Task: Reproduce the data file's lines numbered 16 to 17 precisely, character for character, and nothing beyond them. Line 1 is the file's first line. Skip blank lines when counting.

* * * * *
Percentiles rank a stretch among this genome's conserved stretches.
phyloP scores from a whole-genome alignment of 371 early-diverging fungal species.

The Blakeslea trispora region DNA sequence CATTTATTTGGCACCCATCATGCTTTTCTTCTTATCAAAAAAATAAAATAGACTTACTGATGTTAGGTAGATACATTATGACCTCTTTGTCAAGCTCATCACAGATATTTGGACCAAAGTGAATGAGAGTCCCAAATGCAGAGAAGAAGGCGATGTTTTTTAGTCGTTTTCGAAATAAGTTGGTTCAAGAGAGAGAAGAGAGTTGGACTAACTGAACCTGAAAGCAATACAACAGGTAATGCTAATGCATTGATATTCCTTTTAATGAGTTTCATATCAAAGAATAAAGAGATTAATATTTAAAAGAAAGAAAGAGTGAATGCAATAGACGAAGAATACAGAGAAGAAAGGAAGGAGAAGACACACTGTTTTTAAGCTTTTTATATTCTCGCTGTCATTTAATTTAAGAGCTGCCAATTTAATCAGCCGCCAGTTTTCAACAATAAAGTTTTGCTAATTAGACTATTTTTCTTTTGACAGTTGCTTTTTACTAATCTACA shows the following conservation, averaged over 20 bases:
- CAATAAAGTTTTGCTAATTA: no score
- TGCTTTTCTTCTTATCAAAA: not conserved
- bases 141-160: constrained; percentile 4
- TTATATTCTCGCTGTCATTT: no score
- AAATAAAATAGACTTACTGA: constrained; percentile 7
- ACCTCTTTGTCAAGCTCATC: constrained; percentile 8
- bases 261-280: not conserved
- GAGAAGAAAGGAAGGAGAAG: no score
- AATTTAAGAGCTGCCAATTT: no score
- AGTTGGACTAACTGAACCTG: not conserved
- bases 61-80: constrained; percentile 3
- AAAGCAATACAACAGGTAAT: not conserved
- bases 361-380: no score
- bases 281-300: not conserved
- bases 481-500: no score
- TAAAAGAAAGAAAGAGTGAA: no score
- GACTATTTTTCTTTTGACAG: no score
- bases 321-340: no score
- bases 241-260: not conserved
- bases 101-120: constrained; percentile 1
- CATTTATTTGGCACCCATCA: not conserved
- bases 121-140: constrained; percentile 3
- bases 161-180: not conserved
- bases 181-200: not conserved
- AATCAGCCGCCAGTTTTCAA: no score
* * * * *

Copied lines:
- bases 361-380: no score
- bases 281-300: not conserved